Ippolito Caffi



ippolito caffi painter biography

CAFFI Ippolito, painter (Belluno 1809 – Lissa 1866). He formed in Belluno with Federici and Tessari, finishing his studies at the Academy of Fine Arts in Venice between 1827 and 1831 (in the 1930s he also won the Perspective Award).

In 1831 he settled in Rome with his cousin Paoletti, a history painter, who, well evaluating his tendencies, pushed him to abandon figure painting to address the view and the landscape. His first known works of this Roman stay still show a close adherence to the eighteenth-century perspective of Canaletto, updated by direct comparison with motifs taken from life.

He immediately committed himself to the search for “special effects”, such as nocturnal, popular festival scenes, particular atmospheric effects through which he intends to redeem his Roman views from the banal and stereotyped compared to the thousand versions provided by painters from all over Europe. Caffi will insist on this throughout his artistic career, supported by an innate curiosity and by the overwhelming need to experiment. The public rewards his attempts: the 1837 painting of the Rome Carnival or Festival of the clogs will be replicated 42 times. Having established his home in Rome, the painter actually moved from one city to another, called by works commissions (in ’41 in Padua he painted four beautiful Roman views for Caff√® Pedrocchi) or by participating in exhibitions. However, the wealth of stimuli that this frenetic activity entails does not seem to have led to particular changes in his way of painting.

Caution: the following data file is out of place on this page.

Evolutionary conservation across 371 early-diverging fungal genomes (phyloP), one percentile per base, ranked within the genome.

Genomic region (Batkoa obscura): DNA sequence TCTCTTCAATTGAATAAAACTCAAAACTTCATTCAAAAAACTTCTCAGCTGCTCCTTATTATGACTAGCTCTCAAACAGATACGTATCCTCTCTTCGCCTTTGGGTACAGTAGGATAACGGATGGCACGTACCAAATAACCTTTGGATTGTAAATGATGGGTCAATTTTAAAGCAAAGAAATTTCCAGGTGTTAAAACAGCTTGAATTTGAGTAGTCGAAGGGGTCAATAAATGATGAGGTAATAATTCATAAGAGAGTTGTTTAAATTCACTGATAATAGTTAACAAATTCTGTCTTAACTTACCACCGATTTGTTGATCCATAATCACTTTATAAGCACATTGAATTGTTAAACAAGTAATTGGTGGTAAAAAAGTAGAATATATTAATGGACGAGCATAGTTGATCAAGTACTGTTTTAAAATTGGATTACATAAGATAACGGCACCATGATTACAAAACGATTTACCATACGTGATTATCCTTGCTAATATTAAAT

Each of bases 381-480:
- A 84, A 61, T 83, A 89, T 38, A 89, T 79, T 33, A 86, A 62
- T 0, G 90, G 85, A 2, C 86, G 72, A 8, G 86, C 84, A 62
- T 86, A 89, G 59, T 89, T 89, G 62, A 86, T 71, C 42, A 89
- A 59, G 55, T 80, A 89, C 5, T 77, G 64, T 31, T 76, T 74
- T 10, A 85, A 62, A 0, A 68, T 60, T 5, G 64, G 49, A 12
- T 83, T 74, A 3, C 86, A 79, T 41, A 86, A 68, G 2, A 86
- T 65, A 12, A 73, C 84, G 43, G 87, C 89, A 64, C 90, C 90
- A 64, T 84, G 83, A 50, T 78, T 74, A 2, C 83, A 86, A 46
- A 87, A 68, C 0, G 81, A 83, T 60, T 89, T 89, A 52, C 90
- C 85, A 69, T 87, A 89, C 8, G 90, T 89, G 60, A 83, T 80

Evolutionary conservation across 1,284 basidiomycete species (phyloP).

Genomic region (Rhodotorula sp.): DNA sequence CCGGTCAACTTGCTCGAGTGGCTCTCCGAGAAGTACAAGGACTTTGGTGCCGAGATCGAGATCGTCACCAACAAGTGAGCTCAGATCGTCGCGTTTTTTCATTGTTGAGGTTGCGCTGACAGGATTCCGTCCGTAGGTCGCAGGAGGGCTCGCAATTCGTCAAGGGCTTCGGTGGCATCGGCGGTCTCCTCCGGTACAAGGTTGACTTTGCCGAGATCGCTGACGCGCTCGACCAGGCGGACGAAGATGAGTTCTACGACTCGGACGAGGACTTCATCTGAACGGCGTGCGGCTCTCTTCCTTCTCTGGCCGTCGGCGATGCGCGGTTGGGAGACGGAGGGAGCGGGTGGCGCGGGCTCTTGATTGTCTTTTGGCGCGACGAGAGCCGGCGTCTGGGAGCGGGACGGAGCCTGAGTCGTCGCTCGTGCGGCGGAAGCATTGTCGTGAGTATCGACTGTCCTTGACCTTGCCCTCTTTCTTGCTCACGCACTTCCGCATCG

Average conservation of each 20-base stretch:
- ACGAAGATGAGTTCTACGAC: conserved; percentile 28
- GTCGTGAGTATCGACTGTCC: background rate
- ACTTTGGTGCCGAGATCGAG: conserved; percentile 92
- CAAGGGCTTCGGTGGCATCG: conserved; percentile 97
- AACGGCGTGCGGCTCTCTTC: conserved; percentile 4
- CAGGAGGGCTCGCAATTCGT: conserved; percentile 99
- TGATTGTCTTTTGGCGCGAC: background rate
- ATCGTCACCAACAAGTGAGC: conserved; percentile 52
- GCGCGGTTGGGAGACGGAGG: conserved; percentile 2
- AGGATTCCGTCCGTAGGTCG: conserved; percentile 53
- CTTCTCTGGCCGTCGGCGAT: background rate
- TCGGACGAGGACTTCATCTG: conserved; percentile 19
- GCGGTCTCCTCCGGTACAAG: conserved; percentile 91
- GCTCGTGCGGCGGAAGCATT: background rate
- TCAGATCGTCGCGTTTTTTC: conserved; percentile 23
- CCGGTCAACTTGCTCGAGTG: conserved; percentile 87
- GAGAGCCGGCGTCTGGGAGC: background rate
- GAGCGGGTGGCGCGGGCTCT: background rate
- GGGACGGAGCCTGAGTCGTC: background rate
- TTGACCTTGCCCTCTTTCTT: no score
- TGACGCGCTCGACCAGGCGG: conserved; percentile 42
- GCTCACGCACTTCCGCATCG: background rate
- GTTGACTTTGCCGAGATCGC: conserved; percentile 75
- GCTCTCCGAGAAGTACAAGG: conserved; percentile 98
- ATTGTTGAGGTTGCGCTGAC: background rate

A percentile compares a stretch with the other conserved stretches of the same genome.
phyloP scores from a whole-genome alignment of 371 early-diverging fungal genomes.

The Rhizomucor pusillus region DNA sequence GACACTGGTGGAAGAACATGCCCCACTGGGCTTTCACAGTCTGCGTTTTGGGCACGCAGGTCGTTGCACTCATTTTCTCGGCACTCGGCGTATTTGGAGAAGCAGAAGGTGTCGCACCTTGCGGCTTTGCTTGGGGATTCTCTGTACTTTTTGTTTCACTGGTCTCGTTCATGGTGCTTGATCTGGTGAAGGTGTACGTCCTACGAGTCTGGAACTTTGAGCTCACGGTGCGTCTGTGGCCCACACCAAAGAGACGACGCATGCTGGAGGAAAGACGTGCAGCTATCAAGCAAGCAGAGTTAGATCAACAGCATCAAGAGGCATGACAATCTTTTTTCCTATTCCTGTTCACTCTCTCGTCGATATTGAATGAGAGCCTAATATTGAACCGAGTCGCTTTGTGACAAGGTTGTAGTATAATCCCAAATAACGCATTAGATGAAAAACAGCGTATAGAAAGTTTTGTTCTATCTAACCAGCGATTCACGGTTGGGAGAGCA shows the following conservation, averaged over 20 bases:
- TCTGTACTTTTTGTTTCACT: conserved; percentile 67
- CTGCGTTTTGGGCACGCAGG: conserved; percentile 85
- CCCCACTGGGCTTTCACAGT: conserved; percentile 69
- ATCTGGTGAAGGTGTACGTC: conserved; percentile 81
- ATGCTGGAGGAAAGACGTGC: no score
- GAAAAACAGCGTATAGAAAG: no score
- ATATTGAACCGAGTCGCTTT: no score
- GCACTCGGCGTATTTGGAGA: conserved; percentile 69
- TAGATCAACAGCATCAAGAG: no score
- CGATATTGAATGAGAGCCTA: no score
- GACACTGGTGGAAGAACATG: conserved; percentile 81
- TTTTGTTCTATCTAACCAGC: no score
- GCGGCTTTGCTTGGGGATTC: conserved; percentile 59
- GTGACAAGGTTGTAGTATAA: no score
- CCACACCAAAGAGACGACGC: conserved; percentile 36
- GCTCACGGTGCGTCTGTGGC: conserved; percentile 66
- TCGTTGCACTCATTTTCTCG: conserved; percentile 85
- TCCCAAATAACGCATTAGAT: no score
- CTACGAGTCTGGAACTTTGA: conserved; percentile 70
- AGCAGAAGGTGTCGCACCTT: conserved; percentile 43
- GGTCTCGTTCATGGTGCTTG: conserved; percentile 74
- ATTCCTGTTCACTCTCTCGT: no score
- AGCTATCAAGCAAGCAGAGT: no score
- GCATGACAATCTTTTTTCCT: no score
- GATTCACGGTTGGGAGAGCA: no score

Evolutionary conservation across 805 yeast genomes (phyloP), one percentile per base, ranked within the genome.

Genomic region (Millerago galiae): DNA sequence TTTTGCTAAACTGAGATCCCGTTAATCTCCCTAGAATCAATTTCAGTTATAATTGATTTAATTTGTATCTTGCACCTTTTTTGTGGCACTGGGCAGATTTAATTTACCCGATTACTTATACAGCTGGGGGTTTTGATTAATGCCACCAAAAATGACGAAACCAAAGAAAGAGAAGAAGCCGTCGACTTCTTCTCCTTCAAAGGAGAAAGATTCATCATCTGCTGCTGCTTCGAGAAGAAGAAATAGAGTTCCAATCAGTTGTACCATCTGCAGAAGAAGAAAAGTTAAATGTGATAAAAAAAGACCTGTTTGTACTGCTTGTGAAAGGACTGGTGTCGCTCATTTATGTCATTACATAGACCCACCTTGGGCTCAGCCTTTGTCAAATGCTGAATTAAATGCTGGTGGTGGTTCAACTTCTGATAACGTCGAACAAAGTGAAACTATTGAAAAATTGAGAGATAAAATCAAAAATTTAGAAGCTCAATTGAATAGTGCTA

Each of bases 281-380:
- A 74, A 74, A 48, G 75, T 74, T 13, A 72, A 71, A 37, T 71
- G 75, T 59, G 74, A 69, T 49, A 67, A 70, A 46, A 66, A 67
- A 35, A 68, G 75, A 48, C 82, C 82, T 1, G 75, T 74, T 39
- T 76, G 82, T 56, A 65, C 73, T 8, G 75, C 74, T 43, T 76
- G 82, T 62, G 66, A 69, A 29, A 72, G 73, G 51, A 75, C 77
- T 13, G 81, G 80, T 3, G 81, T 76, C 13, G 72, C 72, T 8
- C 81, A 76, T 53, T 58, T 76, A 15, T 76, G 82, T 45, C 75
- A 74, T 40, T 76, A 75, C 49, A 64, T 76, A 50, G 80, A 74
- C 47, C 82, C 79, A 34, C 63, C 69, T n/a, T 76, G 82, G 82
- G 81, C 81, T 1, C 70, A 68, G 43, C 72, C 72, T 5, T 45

Rather, the journey to the East (from the autumn of ’43 to the spring of ’44), with the suggestion of the exotic charm of the places represented, directs him to the use of warmer and brighter colors, freeing him from the slavery of rigid perspective. On his return to Venice, where he was offered the chair of painting at the Academy, he felt again the eighteenth-century landscape setting.

In 48 the well-known Risorgimento events involved him in full. After leaving Rome and enlisting against Austria, he is taken prisoner and shelters in Venice until the fall of the Republic. Proscribed by the Austrian government, he is forced to wander in various cities of Italy (Genoa in ’49, Turin in ’50) and also abroad (in ’51 we find him in London, where he participates in the Universal Exposition, in ’54 he is in Paris, also present here with three works at the Exhibition).

From 1855 to 1857 he stayed in Rome, obtaining the pictorial results of the happiest of all his production (see the two visions of Tivoli of the Museum of Rome or the Colosseum illuminated by the Bengal fires at Ca ‘Pesaro, Venice): they are more visions open, less rigidly constructed, firmly identified by the action of light. This period of calm and serenity was interrupted in 1958 by the trial celebrated in Venice for an alleged crime during the 1949 riot. Exonerated, he remains to live in Venice, but his intense patriotic activity is interrupted by his arrest (1860) and his imprisonment for three months.

Caffi died in Lissa in 1866 in the sinking of the Italian ship on which he had embarked to closely portray the episodes of the third war of Independence.